'Zero percent' of Vive headset users get motion sick, Valve boss says

With several consumer products planned to release within the next year, VR is officially taking off (again). But if you're one of those unfortunate few who turns green at the sight of a head-mounted display, it may not sound very promising.

Motion sickness has been a huge problem for virtual reality ever since it looked like something out of The Lawnmower Man, but Valve boss Gabe Newell says his company and hardware partner HTC have finally cracked it with the help of… wait for it… lasers.

Newell told The New York Times that “zero percent of people get motion sick” when they try the Vive VR system. That's not just because it has high refresh rates and low latency displays - it's also because of the Lighthouse tracking system.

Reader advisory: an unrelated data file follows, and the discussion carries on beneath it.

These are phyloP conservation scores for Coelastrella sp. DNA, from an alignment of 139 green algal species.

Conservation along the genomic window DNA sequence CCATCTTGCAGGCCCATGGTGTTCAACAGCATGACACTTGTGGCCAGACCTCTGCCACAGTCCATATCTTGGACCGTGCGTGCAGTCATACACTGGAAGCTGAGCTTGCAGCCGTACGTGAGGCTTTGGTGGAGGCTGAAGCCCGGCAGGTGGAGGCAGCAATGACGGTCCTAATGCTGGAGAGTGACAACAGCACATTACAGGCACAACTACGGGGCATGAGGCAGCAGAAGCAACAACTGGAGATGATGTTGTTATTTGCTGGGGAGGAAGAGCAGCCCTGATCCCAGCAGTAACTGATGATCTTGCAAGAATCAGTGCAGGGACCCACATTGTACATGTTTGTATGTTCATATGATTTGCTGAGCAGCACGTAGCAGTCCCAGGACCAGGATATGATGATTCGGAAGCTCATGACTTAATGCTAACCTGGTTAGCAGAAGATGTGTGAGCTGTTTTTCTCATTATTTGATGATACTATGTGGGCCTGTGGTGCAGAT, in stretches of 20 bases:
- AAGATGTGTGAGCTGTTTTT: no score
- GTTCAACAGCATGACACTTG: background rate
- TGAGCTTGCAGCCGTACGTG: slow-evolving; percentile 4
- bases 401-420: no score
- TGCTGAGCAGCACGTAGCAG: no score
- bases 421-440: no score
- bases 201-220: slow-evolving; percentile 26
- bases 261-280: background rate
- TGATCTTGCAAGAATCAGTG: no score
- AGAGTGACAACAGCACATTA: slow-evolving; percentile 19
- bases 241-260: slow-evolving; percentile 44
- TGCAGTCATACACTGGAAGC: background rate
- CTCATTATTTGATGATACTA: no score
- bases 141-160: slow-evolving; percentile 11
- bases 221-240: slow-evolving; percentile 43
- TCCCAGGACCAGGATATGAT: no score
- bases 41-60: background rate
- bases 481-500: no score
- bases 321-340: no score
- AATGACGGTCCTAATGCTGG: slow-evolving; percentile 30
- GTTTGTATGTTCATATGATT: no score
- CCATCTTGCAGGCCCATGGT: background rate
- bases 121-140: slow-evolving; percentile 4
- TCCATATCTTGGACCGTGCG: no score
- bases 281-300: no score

As you might expect, a physical-space tracking system for virtual reality is pretty complicated. But in a nutshell, Lighthouse uses two laser-emitting base units which are placed at different points in a room, allowing the sensor-speckled Vive headset to track changes in the user's position. This Tested video has a pretty good primer on the tech, if you want to know more.

Couple this with the standard array of gyrometers and other motion tracking methods, and you have a system that can follow you around a 15-by-15 foot area in great detail, a system that Newell says will finally keep motion-sickness prone folks like himself from tossing their cookies.

Connor Sheridan

I got a BA in journalism from Central Michigan University - though the best education I received there was from CM Life, its student-run newspaper. Long before that, I started pursuing my degree in video games by bugging my older brother to let me play Zelda on the Super Nintendo. I've previously been a news intern for GameSpot, a news writer for CVG, and now I'm a staff writer here at GamesRadar.